• Envies others and believes others envy him/her
      • Is preoccupied with thoughts and fantasies of great success, enormous attractiveness, power, intelligence
      • Lacks the ability to empathize with the feelings or desires of others
      • Is arrogant in attitudes and behavior
      • Has expectations of special treatment that are unrealistic
      Per the Mayo Clinic, narcissistic personality disorder is characterized by dramatic, emotional behavior, which is in the same category as antisocial and borderline personality disorders.[7]
      Narcissistic personality disorder symptoms may include:
      • Believing that you're better than others
      • Fantasizing about power, success and attractiveness
      • Exaggerating your achievements or talents
      • Expecting constant praise and admiration
      • Believing that you're special and acting accordingly
      • Failing to recognize other people's emotions and feelings
      • Expecting others to go along with your ideas and plans
      • Taking advantage of others
      • Expressing disdain for those you feel are inferior
      • Being jealous of others
      • Believing that others are jealous of you
      • Trouble keeping healthy relationships
      • Setting unrealistic goals
      • Being easily hurt and rejected
      • Having a fragile self-esteem
      • Appearing as tough-minded or unemotional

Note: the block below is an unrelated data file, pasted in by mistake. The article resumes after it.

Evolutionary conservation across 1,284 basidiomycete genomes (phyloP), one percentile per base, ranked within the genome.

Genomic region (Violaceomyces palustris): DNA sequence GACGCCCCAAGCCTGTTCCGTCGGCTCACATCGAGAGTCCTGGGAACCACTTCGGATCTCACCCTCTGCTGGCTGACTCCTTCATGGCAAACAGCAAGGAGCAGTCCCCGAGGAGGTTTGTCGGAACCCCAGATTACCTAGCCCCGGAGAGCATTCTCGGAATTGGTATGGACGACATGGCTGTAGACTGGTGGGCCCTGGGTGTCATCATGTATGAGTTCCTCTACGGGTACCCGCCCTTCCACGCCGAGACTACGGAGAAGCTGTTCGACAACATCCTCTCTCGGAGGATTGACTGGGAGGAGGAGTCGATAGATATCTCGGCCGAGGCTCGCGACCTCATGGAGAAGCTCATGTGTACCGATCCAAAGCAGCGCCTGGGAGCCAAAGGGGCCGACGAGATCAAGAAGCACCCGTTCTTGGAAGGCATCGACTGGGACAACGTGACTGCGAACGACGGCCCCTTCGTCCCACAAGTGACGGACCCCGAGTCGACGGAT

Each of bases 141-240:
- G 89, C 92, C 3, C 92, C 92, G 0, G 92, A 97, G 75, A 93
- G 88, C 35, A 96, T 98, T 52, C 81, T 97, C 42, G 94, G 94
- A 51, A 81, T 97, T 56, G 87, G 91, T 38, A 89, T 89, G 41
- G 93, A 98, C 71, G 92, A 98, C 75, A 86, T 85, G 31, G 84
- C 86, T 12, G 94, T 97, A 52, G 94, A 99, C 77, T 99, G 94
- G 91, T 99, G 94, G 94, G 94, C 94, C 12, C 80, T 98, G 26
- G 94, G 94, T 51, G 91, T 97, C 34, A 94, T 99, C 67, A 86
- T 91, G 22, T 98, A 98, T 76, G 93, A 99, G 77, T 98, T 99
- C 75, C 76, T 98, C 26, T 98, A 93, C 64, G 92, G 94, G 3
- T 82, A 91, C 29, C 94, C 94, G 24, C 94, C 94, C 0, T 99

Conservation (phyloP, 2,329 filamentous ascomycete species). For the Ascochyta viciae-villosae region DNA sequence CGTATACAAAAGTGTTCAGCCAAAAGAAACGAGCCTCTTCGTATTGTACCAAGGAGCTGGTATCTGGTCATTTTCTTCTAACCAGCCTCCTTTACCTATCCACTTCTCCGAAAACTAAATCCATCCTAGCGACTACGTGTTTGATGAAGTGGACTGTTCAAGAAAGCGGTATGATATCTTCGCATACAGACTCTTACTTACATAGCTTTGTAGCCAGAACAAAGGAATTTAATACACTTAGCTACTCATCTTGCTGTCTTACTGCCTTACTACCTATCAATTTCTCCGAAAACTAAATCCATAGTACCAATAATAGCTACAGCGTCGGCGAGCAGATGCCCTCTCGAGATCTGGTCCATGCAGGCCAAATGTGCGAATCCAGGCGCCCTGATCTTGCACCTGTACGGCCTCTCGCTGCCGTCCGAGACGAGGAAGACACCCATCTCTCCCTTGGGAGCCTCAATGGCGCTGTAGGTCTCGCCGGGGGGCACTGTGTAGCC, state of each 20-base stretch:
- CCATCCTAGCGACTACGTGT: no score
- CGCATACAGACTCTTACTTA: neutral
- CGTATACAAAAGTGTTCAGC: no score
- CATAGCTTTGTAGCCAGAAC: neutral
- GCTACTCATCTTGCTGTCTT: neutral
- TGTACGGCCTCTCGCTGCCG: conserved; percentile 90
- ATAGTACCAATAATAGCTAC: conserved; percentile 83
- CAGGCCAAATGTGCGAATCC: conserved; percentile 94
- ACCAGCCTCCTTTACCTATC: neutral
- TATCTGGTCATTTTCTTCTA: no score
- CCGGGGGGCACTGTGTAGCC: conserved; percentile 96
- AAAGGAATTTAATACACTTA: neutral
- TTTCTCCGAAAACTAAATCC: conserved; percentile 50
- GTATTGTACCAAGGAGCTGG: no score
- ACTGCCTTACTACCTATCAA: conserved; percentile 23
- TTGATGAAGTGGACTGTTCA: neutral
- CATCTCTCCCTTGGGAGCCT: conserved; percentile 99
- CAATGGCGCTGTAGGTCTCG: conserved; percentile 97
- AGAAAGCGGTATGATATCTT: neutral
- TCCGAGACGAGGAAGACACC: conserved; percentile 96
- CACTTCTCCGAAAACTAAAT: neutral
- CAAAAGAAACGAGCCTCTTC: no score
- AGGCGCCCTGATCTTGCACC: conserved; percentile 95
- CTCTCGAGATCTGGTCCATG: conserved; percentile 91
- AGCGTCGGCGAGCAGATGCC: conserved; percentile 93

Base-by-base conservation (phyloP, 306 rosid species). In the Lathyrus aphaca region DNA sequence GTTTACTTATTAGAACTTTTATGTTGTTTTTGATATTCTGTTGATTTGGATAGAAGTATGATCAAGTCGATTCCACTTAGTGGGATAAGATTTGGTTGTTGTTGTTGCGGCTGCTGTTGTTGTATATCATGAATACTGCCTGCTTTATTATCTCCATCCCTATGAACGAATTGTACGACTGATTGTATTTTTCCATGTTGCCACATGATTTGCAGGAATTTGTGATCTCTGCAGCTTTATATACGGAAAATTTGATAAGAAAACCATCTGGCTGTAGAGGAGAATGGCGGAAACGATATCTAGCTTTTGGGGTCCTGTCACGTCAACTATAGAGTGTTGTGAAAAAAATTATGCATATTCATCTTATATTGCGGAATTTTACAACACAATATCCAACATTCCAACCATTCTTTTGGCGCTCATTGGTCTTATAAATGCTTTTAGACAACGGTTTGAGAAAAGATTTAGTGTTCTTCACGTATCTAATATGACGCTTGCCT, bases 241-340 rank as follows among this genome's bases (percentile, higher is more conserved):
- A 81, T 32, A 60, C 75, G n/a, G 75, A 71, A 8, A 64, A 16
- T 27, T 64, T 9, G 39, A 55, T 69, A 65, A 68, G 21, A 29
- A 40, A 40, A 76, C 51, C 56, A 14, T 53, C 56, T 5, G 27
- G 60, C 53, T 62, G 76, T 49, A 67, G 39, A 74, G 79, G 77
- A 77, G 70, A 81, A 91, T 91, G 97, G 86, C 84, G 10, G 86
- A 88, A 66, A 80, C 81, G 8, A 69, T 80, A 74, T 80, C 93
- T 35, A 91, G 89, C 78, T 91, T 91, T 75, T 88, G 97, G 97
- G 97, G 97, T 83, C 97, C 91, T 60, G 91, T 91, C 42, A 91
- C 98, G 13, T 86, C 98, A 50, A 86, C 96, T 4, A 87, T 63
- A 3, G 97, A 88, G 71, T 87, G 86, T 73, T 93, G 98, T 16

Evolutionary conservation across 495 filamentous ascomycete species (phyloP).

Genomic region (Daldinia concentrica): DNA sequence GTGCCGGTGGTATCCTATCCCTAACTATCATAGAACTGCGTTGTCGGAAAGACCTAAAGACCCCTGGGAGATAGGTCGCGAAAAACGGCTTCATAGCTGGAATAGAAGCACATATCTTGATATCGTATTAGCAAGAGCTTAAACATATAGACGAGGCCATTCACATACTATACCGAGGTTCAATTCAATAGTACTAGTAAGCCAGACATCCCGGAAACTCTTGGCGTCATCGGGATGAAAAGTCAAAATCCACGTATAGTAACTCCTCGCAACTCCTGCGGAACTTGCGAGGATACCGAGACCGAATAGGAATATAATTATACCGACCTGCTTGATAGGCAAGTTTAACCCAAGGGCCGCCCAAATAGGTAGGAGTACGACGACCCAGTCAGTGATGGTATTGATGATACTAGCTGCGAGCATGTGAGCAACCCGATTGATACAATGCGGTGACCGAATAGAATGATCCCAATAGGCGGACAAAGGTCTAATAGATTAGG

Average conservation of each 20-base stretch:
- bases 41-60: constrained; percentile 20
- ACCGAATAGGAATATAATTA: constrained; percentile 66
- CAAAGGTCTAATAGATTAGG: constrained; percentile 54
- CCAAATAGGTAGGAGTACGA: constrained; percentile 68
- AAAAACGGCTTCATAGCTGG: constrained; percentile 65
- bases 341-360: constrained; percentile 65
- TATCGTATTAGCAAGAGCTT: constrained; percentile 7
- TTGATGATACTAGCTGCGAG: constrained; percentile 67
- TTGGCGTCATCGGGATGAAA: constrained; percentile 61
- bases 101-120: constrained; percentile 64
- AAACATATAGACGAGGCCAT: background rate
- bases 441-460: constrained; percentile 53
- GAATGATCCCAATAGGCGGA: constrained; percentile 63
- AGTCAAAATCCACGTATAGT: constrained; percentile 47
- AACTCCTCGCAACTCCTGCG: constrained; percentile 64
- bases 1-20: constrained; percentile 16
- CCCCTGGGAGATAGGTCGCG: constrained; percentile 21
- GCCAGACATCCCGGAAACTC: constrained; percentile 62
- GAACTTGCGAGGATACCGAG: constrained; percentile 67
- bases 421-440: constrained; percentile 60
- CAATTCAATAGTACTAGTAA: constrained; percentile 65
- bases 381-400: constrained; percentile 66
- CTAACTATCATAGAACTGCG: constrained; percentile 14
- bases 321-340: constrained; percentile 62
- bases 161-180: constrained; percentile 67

In addition to these symptoms, the person may display arrogance, show superiority, and seek power.[8] The symptoms of narcissistic personality disorder can be similar to the traits of individuals with strong self-esteem and confidence; differentiation occurs when the underlying psychological structures of these traits are considered pathological. Narcissists have such an elevated sense of self-worth that they value themselves as inherently better than others, when in reality they have a fragile self-esteem, cannot handle criticism, and will often try to compensate for this inner fragility by belittling or disparaging others in an attempt to validate their own self-worth. It is this tendency that is characteristic of narcissism as opposed to other psychological conditions affecting level of self-worth.[9]
      In children, inflated self-views and grandiose feelings, which are characteristics of narcissism, are part of the normal self-development. Children typically cannot understand the difference between their actual and their ideal self, which causes an unrealistic perception of the self. After about age 8, views of the self, both positive and negative, begin to develop based on comparisons of peers, and become more realistic. Two factors that cause self-view to remain unrealistic are dysfunctional interactions with parents that can be either excessive attention or a lack thereof. The child will either compensate for lack of attention or act in terms of unrealistic self-perception.[10]
      The Childhood Narcissism Scale (CNS) measurements concluded that narcissistic children seek to impress others and gain admiration but do not have any interest in creating sincere friendships. Pathological lies and interpersonal exploitation are hallmarks of narcissism. CNS researchers have measured that childhood narcissism has become more prevalent in Western society; any types of activities that focus on overly praising the individual can raise narcissistic levels. More research is needed to find the reasons that promote or protect against narcissism.[10]